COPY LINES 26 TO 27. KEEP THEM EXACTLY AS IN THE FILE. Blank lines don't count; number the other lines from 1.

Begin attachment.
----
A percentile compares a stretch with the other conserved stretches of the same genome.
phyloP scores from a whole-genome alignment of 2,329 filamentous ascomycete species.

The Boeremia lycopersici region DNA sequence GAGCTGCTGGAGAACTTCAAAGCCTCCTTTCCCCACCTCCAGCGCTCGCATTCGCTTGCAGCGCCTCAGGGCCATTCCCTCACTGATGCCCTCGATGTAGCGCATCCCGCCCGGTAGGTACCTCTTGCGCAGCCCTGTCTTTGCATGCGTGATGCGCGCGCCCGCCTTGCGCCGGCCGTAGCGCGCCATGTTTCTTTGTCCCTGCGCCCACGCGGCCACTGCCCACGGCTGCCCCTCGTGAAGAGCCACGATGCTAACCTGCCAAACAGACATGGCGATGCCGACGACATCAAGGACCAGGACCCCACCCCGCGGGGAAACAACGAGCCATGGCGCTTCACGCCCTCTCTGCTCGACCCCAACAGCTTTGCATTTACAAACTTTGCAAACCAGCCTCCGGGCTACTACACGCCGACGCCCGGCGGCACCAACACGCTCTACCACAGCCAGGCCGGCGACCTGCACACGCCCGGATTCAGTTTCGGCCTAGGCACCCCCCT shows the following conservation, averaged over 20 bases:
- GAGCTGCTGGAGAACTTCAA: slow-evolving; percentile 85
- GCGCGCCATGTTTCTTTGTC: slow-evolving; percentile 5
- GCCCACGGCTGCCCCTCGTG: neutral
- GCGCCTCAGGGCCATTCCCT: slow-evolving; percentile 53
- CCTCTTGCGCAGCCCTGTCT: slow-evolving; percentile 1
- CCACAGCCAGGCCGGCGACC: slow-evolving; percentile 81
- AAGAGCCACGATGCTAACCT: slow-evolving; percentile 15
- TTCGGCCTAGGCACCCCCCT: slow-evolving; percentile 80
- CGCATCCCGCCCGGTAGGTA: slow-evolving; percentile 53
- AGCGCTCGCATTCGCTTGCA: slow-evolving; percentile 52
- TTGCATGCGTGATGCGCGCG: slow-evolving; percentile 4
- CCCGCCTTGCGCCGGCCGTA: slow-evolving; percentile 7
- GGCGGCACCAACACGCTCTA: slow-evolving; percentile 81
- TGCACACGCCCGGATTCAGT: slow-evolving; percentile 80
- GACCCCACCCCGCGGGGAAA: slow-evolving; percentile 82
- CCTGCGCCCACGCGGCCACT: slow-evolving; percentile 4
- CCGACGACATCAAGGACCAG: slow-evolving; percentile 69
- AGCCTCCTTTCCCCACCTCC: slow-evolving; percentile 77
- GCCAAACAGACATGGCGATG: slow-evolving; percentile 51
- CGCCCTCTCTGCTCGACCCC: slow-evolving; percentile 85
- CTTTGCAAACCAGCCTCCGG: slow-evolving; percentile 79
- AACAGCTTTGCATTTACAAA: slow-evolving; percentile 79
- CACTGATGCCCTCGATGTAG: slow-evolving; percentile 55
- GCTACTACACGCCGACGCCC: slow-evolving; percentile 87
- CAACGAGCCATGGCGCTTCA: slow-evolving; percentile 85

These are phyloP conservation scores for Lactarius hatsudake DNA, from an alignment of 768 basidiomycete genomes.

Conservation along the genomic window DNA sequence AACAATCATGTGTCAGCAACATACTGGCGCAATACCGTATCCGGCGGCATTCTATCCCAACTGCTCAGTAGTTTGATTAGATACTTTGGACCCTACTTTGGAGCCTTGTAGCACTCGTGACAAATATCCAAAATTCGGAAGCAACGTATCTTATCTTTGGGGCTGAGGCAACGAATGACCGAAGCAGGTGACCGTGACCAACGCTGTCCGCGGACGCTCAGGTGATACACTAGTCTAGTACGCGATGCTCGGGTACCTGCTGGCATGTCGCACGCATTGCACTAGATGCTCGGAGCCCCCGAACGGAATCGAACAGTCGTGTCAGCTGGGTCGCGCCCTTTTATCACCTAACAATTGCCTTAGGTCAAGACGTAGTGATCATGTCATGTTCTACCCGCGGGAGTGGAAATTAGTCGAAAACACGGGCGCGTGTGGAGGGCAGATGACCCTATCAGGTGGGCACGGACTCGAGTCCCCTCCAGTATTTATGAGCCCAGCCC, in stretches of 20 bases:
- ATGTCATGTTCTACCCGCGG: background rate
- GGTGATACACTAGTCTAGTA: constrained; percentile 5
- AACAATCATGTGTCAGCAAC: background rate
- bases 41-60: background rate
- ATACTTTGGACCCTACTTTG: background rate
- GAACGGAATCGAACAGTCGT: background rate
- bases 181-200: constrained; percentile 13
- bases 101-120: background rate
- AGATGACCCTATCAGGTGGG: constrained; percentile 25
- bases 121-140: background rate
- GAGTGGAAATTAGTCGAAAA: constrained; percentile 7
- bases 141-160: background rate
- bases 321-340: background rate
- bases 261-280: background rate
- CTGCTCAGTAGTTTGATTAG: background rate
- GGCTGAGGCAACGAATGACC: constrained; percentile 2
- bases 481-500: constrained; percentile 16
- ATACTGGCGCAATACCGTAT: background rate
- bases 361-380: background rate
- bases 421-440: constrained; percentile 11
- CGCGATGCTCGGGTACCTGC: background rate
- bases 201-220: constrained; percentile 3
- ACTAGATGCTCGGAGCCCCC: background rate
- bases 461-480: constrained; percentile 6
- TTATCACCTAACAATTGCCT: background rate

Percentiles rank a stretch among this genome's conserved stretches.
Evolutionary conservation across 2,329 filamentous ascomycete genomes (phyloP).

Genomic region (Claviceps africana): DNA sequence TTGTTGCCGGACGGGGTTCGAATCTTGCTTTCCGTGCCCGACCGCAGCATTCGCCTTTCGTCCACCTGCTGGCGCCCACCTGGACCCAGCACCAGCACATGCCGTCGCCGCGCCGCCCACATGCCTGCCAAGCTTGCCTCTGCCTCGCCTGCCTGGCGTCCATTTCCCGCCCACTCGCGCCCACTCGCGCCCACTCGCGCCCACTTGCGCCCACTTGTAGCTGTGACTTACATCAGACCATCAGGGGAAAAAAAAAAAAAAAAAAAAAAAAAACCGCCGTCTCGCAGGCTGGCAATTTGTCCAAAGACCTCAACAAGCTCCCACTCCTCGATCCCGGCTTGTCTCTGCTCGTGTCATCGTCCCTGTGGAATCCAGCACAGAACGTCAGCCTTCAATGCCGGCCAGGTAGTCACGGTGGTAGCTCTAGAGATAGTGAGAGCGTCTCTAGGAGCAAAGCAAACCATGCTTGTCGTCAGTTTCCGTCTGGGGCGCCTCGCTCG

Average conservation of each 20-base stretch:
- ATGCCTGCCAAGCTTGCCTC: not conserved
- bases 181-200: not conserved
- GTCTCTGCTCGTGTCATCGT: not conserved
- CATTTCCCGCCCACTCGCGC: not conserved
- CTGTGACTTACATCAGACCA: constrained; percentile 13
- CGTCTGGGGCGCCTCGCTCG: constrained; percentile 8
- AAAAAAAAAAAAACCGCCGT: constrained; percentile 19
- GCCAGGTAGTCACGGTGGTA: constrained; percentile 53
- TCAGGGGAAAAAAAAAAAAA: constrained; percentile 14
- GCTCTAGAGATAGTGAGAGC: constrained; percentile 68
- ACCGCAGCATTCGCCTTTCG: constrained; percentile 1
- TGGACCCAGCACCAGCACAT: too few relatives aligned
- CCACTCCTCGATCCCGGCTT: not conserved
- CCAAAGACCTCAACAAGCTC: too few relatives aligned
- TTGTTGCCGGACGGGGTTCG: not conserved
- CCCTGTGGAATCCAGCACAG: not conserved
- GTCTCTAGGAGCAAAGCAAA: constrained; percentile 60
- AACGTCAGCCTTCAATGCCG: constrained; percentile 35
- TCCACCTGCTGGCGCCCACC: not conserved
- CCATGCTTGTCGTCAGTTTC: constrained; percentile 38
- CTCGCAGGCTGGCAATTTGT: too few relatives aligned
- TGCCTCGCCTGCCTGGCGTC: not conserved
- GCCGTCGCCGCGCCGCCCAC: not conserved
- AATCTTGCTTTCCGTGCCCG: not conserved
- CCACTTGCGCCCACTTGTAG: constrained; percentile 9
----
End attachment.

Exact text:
- CACTGATGCCCTCGATGTAG: slow-evolving; percentile 55
- GCTACTACACGCCGACGCCC: slow-evolving; percentile 87